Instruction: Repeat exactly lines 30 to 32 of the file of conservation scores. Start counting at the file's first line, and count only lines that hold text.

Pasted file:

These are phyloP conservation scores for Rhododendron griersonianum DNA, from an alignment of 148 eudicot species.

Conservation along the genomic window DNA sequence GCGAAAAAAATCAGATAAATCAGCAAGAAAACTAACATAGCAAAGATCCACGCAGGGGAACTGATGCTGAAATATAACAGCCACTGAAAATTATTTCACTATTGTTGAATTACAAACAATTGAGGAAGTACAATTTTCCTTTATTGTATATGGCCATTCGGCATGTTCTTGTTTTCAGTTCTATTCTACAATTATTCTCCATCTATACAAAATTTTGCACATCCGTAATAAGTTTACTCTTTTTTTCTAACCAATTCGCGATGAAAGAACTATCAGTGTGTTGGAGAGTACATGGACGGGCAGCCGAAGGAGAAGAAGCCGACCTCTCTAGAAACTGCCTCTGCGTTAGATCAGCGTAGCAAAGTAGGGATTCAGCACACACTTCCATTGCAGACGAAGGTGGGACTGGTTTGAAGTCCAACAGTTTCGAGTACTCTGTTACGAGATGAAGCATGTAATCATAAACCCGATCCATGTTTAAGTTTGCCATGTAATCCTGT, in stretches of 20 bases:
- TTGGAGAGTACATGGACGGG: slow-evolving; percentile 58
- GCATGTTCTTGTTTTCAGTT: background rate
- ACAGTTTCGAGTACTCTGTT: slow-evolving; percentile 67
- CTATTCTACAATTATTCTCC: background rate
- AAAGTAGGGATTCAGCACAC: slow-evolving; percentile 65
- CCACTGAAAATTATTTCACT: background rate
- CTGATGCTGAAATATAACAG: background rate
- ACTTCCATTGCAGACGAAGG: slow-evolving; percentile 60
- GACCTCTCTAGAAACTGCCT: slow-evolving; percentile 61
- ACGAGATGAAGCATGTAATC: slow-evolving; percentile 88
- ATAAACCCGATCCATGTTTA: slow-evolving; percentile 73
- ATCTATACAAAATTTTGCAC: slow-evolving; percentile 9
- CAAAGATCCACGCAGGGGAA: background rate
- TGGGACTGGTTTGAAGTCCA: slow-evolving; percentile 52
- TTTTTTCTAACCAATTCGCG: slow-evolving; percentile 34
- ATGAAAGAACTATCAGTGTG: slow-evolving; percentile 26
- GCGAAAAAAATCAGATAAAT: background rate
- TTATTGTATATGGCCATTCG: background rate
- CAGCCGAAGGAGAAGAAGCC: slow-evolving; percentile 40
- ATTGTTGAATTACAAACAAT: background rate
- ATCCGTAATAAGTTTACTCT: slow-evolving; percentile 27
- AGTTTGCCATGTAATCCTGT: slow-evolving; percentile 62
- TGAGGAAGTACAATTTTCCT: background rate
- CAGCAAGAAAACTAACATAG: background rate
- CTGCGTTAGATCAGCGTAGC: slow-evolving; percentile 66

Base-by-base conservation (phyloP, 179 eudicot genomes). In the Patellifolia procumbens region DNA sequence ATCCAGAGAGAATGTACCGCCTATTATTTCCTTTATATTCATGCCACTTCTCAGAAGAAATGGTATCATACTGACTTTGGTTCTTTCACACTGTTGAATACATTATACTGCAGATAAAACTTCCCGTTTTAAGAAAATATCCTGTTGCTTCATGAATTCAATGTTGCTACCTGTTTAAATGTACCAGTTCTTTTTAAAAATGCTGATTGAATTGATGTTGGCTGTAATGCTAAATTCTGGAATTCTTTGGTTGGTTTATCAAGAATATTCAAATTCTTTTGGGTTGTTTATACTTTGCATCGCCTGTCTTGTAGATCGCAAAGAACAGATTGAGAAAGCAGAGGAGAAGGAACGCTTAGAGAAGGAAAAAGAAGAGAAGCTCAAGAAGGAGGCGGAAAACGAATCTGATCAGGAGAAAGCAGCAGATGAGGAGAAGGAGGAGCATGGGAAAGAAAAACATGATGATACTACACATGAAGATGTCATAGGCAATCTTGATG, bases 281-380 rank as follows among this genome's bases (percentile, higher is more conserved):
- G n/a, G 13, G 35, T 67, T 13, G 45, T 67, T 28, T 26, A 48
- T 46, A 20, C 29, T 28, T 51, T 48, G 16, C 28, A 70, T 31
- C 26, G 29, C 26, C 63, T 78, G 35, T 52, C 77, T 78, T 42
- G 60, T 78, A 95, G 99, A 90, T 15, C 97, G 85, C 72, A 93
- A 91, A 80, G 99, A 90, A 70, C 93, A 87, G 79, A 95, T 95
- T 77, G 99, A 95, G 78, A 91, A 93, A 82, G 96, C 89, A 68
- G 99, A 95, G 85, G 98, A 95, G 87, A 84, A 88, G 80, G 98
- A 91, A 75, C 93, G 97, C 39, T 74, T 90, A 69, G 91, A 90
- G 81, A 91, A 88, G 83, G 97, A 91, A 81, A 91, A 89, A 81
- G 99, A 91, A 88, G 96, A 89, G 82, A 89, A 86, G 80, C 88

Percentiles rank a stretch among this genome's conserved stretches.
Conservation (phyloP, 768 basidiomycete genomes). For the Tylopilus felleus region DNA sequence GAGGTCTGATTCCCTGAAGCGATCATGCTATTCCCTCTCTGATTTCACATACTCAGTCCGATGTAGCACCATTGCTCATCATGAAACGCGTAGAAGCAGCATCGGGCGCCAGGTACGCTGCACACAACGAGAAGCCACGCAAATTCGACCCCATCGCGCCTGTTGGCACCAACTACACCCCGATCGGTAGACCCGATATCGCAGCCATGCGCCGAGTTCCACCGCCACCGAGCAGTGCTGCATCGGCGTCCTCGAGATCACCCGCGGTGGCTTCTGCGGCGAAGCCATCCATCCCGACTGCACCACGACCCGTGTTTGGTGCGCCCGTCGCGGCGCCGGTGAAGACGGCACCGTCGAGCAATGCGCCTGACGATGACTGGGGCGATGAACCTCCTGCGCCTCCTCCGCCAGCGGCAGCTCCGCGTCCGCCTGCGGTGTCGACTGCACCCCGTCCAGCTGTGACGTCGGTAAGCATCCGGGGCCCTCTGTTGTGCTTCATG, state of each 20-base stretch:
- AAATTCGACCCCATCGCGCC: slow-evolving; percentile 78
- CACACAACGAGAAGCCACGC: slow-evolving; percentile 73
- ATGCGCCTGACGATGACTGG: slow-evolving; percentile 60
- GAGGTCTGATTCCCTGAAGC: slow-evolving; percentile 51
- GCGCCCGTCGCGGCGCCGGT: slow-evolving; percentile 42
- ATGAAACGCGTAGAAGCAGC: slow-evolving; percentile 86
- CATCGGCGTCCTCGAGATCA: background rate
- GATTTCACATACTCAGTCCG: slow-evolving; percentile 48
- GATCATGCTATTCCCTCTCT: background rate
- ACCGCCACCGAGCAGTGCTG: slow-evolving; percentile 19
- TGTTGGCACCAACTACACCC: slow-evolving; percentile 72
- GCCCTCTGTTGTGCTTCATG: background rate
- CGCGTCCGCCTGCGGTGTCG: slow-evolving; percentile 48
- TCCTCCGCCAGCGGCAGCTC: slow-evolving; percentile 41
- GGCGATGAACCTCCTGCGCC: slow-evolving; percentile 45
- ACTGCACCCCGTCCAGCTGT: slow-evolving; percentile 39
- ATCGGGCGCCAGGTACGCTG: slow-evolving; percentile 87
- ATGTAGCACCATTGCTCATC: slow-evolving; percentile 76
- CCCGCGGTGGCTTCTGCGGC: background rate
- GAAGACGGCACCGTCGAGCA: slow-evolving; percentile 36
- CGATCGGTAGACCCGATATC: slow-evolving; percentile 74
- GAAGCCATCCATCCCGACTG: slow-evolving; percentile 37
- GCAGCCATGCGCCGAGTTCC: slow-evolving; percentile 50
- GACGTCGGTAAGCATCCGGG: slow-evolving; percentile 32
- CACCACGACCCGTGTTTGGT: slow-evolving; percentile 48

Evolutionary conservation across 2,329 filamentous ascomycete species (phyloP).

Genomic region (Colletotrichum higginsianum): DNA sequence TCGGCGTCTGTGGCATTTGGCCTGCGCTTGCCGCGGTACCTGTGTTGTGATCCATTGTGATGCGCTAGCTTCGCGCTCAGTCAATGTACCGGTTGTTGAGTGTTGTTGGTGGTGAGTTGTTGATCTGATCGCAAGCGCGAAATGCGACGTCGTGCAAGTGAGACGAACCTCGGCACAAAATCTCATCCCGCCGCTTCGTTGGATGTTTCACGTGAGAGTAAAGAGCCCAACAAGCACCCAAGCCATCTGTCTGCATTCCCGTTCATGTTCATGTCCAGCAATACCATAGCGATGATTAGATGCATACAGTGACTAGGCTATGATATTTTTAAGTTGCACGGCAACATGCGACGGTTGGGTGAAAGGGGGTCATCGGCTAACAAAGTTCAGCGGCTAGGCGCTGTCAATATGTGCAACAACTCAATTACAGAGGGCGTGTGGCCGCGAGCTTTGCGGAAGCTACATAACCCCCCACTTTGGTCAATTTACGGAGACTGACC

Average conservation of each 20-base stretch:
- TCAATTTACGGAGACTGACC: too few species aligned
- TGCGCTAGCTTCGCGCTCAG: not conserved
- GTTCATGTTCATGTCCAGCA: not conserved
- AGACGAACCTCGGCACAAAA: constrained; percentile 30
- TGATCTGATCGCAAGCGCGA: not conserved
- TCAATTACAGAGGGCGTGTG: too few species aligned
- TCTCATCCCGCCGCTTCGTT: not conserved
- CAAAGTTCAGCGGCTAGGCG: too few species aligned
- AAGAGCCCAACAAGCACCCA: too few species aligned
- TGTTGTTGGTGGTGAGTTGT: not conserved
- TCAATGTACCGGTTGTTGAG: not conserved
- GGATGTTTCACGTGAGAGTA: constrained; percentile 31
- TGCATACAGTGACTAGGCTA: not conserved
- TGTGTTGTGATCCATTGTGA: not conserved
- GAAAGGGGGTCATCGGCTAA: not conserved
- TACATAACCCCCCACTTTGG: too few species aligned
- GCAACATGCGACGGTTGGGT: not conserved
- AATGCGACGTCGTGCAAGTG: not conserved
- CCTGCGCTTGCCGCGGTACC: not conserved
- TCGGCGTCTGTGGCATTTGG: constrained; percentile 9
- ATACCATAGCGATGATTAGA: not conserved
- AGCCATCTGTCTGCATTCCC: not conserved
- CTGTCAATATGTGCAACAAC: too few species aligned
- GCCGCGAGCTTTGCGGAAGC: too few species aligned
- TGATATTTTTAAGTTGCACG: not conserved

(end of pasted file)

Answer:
- T 46, A 20, C 29, T 28, T 51, T 48, G 16, C 28, A 70, T 31
- C 26, G 29, C 26, C 63, T 78, G 35, T 52, C 77, T 78, T 42
- G 60, T 78, A 95, G 99, A 90, T 15, C 97, G 85, C 72, A 93